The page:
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Implementing Policy Change in Youth Justice
Ways of dealing with young people in trouble with the law have been the object of (often intense) popular and political debate for at least two centuries. Despite this, there is no consensus amongst policy makers or criminological scholars about the most appropriate responses. In England, where this study is located, youth justice policies have been in a more or less constant state of change for two decades.
Although youth justice practitioners must learn to make professional judgements in an environment of rapidly changing policy, surprisingly little is known about how they interpret and implement policy. Even less is known about the extent to which the training and education they receive prior to becoming youth justice workers prepares them to manage their everyday working lives.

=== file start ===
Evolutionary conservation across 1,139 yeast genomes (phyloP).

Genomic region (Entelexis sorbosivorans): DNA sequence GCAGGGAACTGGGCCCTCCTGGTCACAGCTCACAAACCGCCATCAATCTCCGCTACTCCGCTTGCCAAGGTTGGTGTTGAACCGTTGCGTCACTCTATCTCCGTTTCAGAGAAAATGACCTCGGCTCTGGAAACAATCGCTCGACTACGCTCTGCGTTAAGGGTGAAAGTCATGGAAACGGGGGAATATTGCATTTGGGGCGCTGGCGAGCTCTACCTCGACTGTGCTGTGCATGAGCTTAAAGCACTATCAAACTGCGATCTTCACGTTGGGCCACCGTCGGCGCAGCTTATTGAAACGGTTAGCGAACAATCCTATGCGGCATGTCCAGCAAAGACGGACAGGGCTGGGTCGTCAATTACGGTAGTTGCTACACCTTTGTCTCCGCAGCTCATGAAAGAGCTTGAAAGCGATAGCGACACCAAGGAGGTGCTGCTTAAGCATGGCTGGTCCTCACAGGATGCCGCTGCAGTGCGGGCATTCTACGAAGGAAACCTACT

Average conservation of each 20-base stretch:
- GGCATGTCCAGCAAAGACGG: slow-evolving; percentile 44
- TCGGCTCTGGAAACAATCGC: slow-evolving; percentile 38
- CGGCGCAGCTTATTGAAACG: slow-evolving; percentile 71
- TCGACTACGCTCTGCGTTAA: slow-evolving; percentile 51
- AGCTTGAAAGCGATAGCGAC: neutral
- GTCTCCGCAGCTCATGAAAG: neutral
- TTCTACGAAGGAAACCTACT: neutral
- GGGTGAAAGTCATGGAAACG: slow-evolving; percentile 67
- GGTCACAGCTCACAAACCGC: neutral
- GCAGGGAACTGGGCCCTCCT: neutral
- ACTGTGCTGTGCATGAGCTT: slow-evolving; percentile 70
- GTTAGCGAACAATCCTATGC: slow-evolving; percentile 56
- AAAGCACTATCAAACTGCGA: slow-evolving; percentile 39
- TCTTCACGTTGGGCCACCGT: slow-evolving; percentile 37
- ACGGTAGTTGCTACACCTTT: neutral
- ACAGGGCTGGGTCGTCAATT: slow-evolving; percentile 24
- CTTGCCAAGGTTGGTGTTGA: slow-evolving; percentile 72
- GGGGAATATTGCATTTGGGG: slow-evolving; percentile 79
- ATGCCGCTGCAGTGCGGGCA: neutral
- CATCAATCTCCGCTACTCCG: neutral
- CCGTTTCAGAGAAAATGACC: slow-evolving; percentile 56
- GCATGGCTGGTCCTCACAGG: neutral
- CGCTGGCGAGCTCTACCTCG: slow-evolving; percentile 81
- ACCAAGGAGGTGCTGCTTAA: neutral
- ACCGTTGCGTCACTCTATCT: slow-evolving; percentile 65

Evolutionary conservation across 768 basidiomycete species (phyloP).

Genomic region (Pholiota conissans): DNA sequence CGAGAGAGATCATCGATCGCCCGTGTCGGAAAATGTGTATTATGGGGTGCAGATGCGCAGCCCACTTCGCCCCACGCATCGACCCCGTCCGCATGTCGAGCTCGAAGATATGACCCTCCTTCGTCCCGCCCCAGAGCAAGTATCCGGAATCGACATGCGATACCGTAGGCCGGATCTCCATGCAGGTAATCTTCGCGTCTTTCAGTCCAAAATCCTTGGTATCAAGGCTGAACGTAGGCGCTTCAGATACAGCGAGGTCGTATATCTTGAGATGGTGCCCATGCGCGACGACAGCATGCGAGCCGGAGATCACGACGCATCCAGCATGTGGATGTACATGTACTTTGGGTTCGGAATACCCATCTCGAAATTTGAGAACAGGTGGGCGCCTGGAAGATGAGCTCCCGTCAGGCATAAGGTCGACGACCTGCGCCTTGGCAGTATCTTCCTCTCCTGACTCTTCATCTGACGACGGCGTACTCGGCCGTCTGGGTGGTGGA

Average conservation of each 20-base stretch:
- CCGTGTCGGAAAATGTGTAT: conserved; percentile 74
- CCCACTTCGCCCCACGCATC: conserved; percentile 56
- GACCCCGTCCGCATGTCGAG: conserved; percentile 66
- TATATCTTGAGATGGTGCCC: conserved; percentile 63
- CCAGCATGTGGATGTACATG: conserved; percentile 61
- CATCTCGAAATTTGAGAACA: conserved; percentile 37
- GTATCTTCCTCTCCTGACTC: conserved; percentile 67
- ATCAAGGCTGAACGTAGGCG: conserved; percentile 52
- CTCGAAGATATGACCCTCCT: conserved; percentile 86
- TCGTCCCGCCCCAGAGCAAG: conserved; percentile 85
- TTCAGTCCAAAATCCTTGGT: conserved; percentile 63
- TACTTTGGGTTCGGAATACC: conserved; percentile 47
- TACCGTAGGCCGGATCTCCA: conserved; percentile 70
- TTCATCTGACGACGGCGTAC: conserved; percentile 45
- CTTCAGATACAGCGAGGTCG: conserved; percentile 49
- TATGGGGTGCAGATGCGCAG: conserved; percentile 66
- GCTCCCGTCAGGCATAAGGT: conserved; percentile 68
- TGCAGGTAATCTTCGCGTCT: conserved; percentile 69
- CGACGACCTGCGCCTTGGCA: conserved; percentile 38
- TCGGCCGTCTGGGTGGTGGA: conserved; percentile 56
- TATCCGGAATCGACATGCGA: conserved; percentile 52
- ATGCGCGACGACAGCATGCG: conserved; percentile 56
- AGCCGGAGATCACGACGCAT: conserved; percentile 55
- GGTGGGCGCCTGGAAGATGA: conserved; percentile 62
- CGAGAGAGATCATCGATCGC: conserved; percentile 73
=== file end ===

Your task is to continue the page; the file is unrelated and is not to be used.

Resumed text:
This research project aims to plug this gap in knowledge by conducting research with two youth offending services in England. Approximately one hundred qualitative, in-depth interviews will be conducted with the full range of youth justice workers in the studied locations, excluding administrative and sessional workers and volunteers.This will include:
- operational managers
- youth justice practitioners
- senior regional and national governmental and YJB personnel
- senior local authority personnel
- other key partners.